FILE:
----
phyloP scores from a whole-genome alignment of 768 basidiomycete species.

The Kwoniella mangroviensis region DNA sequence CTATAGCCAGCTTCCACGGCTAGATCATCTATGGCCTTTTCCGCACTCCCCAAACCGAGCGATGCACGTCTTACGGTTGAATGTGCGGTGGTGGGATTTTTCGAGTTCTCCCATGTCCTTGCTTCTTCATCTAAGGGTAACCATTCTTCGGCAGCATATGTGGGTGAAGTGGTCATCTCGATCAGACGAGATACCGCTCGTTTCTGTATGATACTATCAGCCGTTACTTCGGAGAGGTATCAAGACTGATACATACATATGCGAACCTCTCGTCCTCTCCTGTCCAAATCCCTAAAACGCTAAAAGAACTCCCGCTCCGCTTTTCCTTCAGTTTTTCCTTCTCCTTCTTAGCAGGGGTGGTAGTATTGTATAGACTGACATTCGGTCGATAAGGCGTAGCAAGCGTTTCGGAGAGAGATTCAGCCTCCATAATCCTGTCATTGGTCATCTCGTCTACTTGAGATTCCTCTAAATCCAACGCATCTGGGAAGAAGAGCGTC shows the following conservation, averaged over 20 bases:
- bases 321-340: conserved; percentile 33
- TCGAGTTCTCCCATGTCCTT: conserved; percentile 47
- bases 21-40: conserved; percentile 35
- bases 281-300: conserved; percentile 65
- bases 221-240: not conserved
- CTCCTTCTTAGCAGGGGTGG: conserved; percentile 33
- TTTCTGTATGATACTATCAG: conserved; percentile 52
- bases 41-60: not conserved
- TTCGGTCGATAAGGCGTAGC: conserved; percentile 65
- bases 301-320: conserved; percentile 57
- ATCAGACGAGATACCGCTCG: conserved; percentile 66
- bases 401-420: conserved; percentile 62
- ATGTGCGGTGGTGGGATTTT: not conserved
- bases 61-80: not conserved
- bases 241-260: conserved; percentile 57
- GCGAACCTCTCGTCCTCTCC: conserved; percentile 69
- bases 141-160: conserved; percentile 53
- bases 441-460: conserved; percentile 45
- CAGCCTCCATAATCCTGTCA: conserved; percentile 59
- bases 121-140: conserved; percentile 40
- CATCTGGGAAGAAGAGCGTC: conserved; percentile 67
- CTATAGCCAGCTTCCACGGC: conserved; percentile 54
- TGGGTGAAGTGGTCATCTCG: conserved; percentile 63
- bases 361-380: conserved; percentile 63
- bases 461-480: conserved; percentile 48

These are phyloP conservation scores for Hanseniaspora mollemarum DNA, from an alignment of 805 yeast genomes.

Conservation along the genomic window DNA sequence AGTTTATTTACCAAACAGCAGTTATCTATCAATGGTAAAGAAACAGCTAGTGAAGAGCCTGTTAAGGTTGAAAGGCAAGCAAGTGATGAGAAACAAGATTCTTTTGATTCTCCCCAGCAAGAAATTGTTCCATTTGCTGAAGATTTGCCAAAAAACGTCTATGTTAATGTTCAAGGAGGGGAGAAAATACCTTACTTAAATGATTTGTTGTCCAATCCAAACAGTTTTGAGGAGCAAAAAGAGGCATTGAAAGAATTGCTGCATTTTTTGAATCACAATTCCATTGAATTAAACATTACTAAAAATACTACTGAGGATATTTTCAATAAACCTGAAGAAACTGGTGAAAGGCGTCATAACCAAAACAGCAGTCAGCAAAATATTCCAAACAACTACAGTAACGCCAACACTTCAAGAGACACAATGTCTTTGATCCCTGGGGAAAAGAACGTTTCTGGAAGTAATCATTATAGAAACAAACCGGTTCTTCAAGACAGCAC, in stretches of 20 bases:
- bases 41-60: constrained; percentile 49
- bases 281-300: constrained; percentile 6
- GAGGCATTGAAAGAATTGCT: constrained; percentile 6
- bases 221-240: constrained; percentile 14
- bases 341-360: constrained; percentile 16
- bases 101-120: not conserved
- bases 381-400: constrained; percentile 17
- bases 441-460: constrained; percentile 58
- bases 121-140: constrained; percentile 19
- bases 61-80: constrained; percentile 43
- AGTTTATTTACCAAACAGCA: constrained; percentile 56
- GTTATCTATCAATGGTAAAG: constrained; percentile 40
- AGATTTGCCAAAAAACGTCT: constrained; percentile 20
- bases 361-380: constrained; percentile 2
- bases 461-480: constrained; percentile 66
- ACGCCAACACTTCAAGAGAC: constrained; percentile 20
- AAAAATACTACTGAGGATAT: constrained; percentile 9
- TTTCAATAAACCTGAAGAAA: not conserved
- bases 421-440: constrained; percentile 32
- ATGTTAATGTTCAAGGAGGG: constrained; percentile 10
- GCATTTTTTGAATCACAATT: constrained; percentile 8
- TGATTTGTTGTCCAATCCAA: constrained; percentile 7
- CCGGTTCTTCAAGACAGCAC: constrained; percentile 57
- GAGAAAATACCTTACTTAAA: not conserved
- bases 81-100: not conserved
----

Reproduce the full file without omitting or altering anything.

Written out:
phyloP scores from a whole-genome alignment of 768 basidiomycete species.

The Kwoniella mangroviensis region DNA sequence CTATAGCCAGCTTCCACGGCTAGATCATCTATGGCCTTTTCCGCACTCCCCAAACCGAGCGATGCACGTCTTACGGTTGAATGTGCGGTGGTGGGATTTTTCGAGTTCTCCCATGTCCTTGCTTCTTCATCTAAGGGTAACCATTCTTCGGCAGCATATGTGGGTGAAGTGGTCATCTCGATCAGACGAGATACCGCTCGTTTCTGTATGATACTATCAGCCGTTACTTCGGAGAGGTATCAAGACTGATACATACATATGCGAACCTCTCGTCCTCTCCTGTCCAAATCCCTAAAACGCTAAAAGAACTCCCGCTCCGCTTTTCCTTCAGTTTTTCCTTCTCCTTCTTAGCAGGGGTGGTAGTATTGTATAGACTGACATTCGGTCGATAAGGCGTAGCAAGCGTTTCGGAGAGAGATTCAGCCTCCATAATCCTGTCATTGGTCATCTCGTCTACTTGAGATTCCTCTAAATCCAACGCATCTGGGAAGAAGAGCGTC shows the following conservation, averaged over 20 bases:
- bases 321-340: conserved; percentile 33
- TCGAGTTCTCCCATGTCCTT: conserved; percentile 47
- bases 21-40: conserved; percentile 35
- bases 281-300: conserved; percentile 65
- bases 221-240: not conserved
- CTCCTTCTTAGCAGGGGTGG: conserved; percentile 33
- TTTCTGTATGATACTATCAG: conserved; percentile 52
- bases 41-60: not conserved
- TTCGGTCGATAAGGCGTAGC: conserved; percentile 65
- bases 301-320: conserved; percentile 57
- ATCAGACGAGATACCGCTCG: conserved; percentile 66
- bases 401-420: conserved; percentile 62
- ATGTGCGGTGGTGGGATTTT: not conserved
- bases 61-80: not conserved
- bases 241-260: conserved; percentile 57
- GCGAACCTCTCGTCCTCTCC: conserved; percentile 69
- bases 141-160: conserved; percentile 53
- bases 441-460: conserved; percentile 45
- CAGCCTCCATAATCCTGTCA: conserved; percentile 59
- bases 121-140: conserved; percentile 40
- CATCTGGGAAGAAGAGCGTC: conserved; percentile 67
- CTATAGCCAGCTTCCACGGC: conserved; percentile 54
- TGGGTGAAGTGGTCATCTCG: conserved; percentile 63
- bases 361-380: conserved; percentile 63
- bases 461-480: conserved; percentile 48

These are phyloP conservation scores for Hanseniaspora mollemarum DNA, from an alignment of 805 yeast genomes.

Conservation along the genomic window DNA sequence AGTTTATTTACCAAACAGCAGTTATCTATCAATGGTAAAGAAACAGCTAGTGAAGAGCCTGTTAAGGTTGAAAGGCAAGCAAGTGATGAGAAACAAGATTCTTTTGATTCTCCCCAGCAAGAAATTGTTCCATTTGCTGAAGATTTGCCAAAAAACGTCTATGTTAATGTTCAAGGAGGGGAGAAAATACCTTACTTAAATGATTTGTTGTCCAATCCAAACAGTTTTGAGGAGCAAAAAGAGGCATTGAAAGAATTGCTGCATTTTTTGAATCACAATTCCATTGAATTAAACATTACTAAAAATACTACTGAGGATATTTTCAATAAACCTGAAGAAACTGGTGAAAGGCGTCATAACCAAAACAGCAGTCAGCAAAATATTCCAAACAACTACAGTAACGCCAACACTTCAAGAGACACAATGTCTTTGATCCCTGGGGAAAAGAACGTTTCTGGAAGTAATCATTATAGAAACAAACCGGTTCTTCAAGACAGCAC, in stretches of 20 bases:
- bases 41-60: constrained; percentile 49
- bases 281-300: constrained; percentile 6
- GAGGCATTGAAAGAATTGCT: constrained; percentile 6
- bases 221-240: constrained; percentile 14
- bases 341-360: constrained; percentile 16
- bases 101-120: not conserved
- bases 381-400: constrained; percentile 17
- bases 441-460: constrained; percentile 58
- bases 121-140: constrained; percentile 19
- bases 61-80: constrained; percentile 43
- AGTTTATTTACCAAACAGCA: constrained; percentile 56
- GTTATCTATCAATGGTAAAG: constrained; percentile 40
- AGATTTGCCAAAAAACGTCT: constrained; percentile 20
- bases 361-380: constrained; percentile 2
- bases 461-480: constrained; percentile 66
- ACGCCAACACTTCAAGAGAC: constrained; percentile 20
- AAAAATACTACTGAGGATAT: constrained; percentile 9
- TTTCAATAAACCTGAAGAAA: not conserved
- bases 421-440: constrained; percentile 32
- ATGTTAATGTTCAAGGAGGG: constrained; percentile 10
- GCATTTTTTGAATCACAATT: constrained; percentile 8
- TGATTTGTTGTCCAATCCAA: constrained; percentile 7
- CCGGTTCTTCAAGACAGCAC: constrained; percentile 57
- GAGAAAATACCTTACTTAAA: not conserved
- bases 81-100: not conserved